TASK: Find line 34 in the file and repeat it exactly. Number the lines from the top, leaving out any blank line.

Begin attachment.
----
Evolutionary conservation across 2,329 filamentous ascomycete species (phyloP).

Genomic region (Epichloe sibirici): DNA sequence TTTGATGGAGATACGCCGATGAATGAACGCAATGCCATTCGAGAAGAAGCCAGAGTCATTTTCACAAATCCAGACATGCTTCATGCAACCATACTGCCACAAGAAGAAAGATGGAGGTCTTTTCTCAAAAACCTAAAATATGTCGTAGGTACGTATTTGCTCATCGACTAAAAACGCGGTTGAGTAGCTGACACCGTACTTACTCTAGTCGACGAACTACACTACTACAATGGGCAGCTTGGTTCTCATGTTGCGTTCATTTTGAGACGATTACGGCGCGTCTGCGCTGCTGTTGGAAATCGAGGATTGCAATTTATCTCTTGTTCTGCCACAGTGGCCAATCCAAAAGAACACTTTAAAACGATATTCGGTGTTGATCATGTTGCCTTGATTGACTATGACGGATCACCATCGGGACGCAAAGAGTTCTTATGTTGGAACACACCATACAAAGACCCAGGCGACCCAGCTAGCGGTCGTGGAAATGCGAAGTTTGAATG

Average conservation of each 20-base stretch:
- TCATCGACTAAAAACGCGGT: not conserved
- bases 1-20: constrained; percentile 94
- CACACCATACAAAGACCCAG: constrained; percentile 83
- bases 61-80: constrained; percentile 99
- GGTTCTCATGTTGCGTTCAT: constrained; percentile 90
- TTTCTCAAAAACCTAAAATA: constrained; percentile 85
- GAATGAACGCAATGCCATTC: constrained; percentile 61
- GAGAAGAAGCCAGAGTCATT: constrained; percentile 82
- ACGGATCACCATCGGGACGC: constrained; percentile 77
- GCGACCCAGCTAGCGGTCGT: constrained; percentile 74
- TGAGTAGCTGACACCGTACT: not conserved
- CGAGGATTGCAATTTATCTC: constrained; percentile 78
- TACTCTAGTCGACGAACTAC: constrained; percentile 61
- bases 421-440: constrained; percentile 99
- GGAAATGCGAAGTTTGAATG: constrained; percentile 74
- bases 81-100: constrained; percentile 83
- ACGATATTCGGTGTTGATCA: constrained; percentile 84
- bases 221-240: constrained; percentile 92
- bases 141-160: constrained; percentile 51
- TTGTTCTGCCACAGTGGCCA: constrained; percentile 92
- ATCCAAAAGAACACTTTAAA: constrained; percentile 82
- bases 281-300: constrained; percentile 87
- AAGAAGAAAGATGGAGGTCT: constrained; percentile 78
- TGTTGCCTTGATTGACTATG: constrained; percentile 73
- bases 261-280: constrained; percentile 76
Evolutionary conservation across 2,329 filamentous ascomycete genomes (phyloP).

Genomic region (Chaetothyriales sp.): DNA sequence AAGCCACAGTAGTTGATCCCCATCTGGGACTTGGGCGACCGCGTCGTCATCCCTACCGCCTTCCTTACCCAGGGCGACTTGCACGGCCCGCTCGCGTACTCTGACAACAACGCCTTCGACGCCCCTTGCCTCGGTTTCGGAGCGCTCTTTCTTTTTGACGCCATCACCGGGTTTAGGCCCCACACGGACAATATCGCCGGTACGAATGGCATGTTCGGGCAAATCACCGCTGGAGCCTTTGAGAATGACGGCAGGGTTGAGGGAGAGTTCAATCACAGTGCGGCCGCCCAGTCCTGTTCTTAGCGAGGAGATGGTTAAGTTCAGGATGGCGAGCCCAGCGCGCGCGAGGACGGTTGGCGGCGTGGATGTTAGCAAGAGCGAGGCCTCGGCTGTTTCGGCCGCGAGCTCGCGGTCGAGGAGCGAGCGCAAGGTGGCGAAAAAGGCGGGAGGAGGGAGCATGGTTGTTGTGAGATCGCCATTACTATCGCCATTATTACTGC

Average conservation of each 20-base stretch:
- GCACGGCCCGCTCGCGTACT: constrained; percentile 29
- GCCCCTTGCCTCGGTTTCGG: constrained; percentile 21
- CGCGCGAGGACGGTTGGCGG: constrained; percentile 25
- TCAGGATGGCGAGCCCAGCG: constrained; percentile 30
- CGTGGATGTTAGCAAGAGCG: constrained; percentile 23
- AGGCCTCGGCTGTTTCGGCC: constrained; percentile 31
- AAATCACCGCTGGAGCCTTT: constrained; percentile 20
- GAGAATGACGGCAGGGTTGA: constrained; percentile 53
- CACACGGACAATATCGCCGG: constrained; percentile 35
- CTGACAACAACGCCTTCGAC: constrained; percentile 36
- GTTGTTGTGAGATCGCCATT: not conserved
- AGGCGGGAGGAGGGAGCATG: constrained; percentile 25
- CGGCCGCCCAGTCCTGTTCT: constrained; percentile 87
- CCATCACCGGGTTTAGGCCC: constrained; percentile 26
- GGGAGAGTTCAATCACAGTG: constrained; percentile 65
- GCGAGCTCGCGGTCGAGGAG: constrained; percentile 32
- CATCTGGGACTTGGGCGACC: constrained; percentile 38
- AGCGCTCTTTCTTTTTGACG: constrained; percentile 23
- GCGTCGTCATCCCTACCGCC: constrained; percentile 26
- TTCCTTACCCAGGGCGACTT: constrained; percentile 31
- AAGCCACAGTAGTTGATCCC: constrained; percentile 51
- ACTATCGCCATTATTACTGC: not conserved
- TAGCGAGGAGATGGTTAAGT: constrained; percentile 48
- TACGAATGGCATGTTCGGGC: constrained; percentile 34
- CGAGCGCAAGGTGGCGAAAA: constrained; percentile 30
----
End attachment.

- CGCGCGAGGACGGTTGGCGG: constrained; percentile 25